Tag Archives: psych

Disappears, “Era” Kranky

Era record cover

Chicago’s Disappears release their new record Era on Kranky Records and it’s a crashing, looping mantra of spooky noise and circular lyrics making for a album of occasionally unsettling character. The skeletal thrum of Girls opens the album setting up things perfectly for what’s to follow with singer Brian Case sounding so close, as if his breath could be felt on your ear while the music distracts your conscious mind using slinky electronics, metallic guitars and shadowy electronics.

Ultra clicks in after Power humming with menace like a White Hills tune. Ladies and gentlemen we are floating in space and it is uncomfortable… real uncomfortable, especially when three voices haunt the last minute of the track: “if you go, I’ll go…Does it end together? Does it end soon?” Weird House could almost be a tag for the music that Disappears have written for Era: all dance music for zombies with a hard hitting beat from Noah Leger making the undead twitch.

The creepiness continues with Elite Typical poking and prodding and Case goading, “you think about her all the time.” Disappears revel in sparse constructions and the creep and murk of their freakish industrial-kraut-psych. Ultra does this best, Era (the song) toys with something approaching rock while the rest of the album stays closer to the minimalism of Spacemen 3 with Case’s voice providing the personality.

The album signs off with New House with its Doppler screeches and Case telling us that he “can’t seem to shake this anything, anything, anything, anything” and you’ll feel that way too after completing this obsessive noirish record.

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Endless Boogie + Xaviers, Corsica Studios, 22nd April 2013

Poster for Endless Boogie live

So it was gnarled blues rockers Endless Boogie most recently for the excellent ech(((o)))es and dust people. Read what went down over on their website here.

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The Black Angels “Indigo Meadow” Blue Horizon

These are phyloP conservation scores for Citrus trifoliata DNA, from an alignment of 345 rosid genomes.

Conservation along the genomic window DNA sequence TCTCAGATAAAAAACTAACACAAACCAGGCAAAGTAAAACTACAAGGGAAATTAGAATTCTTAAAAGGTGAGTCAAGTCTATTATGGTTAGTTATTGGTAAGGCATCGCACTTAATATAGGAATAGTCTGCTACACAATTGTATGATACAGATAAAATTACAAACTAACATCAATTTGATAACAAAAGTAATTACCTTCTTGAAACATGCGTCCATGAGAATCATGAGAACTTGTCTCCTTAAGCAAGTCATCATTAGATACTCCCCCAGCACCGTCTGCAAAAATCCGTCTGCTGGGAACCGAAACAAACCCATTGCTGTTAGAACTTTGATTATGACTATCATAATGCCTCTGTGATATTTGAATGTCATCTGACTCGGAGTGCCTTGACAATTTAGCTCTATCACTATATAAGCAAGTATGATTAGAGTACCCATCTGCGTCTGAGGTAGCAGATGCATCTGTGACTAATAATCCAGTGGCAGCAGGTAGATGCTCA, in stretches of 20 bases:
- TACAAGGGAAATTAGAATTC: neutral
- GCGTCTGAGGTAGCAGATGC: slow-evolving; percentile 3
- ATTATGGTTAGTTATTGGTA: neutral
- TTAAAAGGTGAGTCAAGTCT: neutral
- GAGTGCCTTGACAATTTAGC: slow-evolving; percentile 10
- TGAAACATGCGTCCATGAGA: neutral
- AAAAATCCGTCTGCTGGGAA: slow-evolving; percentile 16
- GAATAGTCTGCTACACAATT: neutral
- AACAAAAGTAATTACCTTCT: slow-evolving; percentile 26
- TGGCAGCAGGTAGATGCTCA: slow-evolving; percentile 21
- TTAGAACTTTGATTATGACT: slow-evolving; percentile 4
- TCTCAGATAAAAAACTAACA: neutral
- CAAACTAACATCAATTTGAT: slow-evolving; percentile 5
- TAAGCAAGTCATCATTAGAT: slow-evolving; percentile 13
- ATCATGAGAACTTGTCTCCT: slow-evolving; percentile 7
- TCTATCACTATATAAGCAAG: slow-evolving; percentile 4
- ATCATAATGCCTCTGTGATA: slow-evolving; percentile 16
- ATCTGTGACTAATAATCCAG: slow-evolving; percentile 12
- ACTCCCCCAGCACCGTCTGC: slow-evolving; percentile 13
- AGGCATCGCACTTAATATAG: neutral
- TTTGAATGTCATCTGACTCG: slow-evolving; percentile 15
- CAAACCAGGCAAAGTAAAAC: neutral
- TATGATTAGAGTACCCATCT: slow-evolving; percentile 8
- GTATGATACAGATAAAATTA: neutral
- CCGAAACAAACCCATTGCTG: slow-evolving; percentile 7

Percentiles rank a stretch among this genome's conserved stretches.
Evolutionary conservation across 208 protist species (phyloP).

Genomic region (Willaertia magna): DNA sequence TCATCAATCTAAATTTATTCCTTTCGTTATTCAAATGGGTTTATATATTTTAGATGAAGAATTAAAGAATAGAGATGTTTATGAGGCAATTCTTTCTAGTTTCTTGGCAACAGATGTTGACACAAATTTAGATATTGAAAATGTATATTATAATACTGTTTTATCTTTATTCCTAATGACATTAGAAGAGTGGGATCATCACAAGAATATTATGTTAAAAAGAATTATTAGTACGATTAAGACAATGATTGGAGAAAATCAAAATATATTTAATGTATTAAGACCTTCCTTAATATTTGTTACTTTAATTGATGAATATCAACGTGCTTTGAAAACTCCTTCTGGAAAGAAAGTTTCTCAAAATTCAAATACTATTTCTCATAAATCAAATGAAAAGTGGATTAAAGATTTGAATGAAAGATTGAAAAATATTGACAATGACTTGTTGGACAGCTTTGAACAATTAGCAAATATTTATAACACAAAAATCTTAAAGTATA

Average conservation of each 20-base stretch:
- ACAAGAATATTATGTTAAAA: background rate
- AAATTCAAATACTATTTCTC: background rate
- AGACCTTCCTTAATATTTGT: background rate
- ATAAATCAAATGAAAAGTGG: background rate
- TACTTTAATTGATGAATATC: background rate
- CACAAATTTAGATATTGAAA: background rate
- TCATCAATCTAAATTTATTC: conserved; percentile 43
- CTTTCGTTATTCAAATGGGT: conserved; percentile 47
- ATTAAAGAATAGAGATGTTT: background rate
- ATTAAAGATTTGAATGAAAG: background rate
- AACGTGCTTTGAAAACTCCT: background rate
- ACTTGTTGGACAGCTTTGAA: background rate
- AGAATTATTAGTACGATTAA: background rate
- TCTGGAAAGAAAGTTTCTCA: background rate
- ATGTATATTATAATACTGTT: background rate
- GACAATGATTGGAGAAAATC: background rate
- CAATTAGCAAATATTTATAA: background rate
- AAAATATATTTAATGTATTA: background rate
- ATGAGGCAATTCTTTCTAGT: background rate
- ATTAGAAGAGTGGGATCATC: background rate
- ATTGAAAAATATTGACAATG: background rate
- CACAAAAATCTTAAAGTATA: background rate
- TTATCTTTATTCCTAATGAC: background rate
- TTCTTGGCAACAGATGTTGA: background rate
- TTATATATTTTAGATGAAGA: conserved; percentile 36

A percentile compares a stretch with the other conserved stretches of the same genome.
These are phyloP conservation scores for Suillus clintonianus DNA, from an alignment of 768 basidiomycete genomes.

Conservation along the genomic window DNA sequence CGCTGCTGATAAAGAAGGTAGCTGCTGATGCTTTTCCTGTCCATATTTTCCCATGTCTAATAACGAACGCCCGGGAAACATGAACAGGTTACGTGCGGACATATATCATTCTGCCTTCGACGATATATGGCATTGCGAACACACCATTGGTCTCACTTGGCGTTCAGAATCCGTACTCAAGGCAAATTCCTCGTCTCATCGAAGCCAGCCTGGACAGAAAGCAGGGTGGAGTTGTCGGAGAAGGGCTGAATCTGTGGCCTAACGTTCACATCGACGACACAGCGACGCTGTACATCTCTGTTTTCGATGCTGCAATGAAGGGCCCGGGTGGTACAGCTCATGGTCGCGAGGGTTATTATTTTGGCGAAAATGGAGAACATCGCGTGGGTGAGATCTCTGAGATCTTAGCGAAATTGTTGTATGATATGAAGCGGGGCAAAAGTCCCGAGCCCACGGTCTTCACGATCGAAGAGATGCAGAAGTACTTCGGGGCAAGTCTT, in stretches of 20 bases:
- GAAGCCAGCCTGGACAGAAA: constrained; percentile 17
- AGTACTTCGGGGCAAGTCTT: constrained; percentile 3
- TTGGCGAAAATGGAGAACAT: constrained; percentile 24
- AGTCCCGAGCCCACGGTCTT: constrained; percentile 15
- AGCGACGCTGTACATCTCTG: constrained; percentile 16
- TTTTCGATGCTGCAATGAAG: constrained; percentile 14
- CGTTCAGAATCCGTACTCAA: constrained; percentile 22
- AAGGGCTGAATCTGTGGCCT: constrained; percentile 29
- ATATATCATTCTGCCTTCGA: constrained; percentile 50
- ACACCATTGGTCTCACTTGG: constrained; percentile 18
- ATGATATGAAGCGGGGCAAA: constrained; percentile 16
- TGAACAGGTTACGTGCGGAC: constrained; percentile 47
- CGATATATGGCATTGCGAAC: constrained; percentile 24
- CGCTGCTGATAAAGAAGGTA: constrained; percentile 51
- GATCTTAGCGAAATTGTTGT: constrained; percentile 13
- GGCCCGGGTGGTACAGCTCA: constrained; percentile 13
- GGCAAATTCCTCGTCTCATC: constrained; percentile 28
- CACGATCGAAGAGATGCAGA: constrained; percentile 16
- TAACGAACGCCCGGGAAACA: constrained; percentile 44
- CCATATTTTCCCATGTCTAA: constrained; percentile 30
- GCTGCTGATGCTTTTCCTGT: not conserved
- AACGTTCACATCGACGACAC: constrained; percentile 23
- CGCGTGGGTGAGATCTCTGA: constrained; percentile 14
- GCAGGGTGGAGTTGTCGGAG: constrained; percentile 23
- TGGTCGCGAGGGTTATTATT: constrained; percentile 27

Indigo Meadow Cover

Austin psyche revivalists The Black Angels have returned with their fourth LP, Indigo Meadow, in slightly amended form. The band are down to a four piece of Stephanie, Christian, Kyle and Alex and the record sleeve exhanges the geometric trip of their past records for a swirly Fillmore concert poster layout. Despite these tweaks in presentation, the core sound of The Angels persists; there’s plenty of fuzzed up guitar and bass, 12 string jangle, sci-fi keys, bass drum beats and Christian Bland’s nonchalant vocals and yeah, the year is still approximately 1966.

The Byrds, The Velvets and Nuggets-style hooligan rock are such noticeable influences on the band’s song-writing that, by this stage, it’s not worth dwelling on their genealogy. What is striking is how the band seem to be reprising themselves on Indigo Meadow. There’s something of the law of diminishing returns about this record – the need for the field to sit fallow for a while to regenerate. Holland, whilst being worthy of inclusion, sounds immediately familiar, while Evil Things is basically a grumpier Haunting at 1300 McKinley. Elsewhere Don’t Play With Guns comes off as glib and tossed off and The Day is a wafer thin proposition.

In the plus column, Love Me Forever is saturated in gooey keyboards absorbing the circular twang of the verse guitar riff, letting it seep out for a fuzzy run in the chorus behind Bland’s deadpan delivery. Broken Soldier revisits the Vietnamese backdrops of their debut album Passover; all stomping menace and thousand yard stares, “it’s hard to kill when you don’t know whose side your on.” Later on, there’s Syd Barrett style whimsy on I See Colors (Chromaesthesia) lead by Alex Maas’s rainbow organ and backwards tape effects and brooding menace on closer Black Isn’t Black. However, four songs isn’t a lot to be getting on with on a 13 track record.